of the Métis Fiddle"
Métis fiddling is a style all it’s own and when you think of this unique cultural music, one fiddler stands out! John Arcand is the undisputed “Master of the Métis Fiddle”.
Originally from the Debden - Big River area of Saskatchewan, John now makes his home on acreage southwest of Saskatoon. He started playing fiddle at the age six, with coaching from his Father and Grandfather and by age twelve he was playing for dances. His impeccable sense of timing and flowing rhythm comes from learning to watch the dancers feet at this early age and from this he developed and refined a style of playing that has helped him become a legend in the fiddle world. People often referred to him as the “dancer’s choice” throughout his long career.
John made sixteen recordings throughout his career and always played and recorded the traditional Métis tunes of his Father and Grandfather, as well as those he researched, learned and passed on. He is also a prolific writer having composed over 400 original tunes to date.
Now retired from performing, John enjoys teaching a growing list of private students, continues to compose and is focusing on his other passion – making fiddles. A qualified luthier, he has made over 50 original instruments. The art of fiddle making is not a common one and his “original” instruments are much sought after. He is also an avid collector of fiddles and accessories, offers repairs and can provide instrument appraisals.
John has spent his lifetime promoting and preserving the traditions of Métis fiddle and dance and old time fiddling. His contribution to the music world encompasses the preservation of these traditions, and his on-going efforts to offer a venue where all of this can be seen, appreciated and shared - The John Arcand Fiddle Fest. Held annually on the second weekend of August on his acreage, the John Arcand Fiddle Fest has become one of the major fiddle events in Western Canada.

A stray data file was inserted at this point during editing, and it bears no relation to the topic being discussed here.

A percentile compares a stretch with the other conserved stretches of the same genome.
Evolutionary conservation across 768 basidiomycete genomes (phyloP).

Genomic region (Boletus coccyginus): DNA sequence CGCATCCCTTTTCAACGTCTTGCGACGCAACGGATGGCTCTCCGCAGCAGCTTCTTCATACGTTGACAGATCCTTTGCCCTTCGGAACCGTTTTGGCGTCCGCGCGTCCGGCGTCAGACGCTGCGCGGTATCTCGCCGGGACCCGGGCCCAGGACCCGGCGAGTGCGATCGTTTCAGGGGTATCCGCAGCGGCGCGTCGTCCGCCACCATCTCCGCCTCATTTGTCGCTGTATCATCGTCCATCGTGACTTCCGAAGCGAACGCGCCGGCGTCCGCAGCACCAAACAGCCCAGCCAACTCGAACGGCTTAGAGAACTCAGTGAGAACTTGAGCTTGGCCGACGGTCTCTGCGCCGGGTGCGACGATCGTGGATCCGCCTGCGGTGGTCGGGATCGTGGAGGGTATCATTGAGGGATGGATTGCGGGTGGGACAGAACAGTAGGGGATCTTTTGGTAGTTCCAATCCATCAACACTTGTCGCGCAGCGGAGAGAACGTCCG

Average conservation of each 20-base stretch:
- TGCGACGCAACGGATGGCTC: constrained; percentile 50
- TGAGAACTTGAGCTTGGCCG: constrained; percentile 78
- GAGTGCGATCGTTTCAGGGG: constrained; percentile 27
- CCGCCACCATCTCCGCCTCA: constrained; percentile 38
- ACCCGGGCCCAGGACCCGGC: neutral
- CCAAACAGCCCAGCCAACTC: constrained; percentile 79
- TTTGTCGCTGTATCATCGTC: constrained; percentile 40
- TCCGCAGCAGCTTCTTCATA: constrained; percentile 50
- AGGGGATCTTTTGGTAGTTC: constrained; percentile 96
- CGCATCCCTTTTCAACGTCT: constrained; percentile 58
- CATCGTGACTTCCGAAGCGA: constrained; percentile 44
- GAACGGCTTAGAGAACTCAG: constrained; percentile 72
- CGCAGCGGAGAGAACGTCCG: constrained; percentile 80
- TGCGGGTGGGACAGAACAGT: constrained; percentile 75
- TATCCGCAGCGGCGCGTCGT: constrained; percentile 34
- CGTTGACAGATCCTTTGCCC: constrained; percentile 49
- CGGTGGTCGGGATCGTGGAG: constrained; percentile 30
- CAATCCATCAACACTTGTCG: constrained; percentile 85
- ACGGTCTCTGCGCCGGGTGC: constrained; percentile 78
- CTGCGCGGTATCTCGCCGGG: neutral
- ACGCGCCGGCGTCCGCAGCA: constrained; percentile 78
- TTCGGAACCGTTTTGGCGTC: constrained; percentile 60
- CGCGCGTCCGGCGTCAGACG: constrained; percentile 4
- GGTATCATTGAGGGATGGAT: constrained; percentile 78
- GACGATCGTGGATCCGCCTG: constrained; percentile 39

His proudest achievements include being selected as one of 27 people world wide to represent Western Canada at the Fiddles of the World Conference in Halifax in 1999. Being chosen as a delegate in an Irish/ Métis Cultural Exchange in 2001 where he played for and met the President of Ireland. And, of course playing for and meeting the Queen at the Lieutenant Governor’s Centennial Gala in Saskatoon in 2005.
His passions for the preservation of the Métis Traditions, old time fiddling and work with youth have been recognized by his peers and resulted in him being honoured with may awards and recognitions, making him the most decorated fiddler in Canada. These awards include; a National Aboriginal Achievement Award for Arts and Culture, a Lifetime Achievement Award for his “Outstanding Contribution to Old Time Fiddling” from the Canadian Grand Masters in 2003. In 2004 he was awarded the Lifetime Achievement Award in the Inaugural Lieutenant Governor’s Saskatchewan Arts Awards. In 2005 the Saskatchewan Centennial Medal, in 2006 the City of Saskatoon’s Cultural Diversity and Race Relations “Living in Harmony” Award. In 2008, he received our country’s highest civilian honor - the Order of Canada. In 2012 the Queen’s Jubilee Medal and in 2014 the Molson Prize from the Canada Council for the Arts.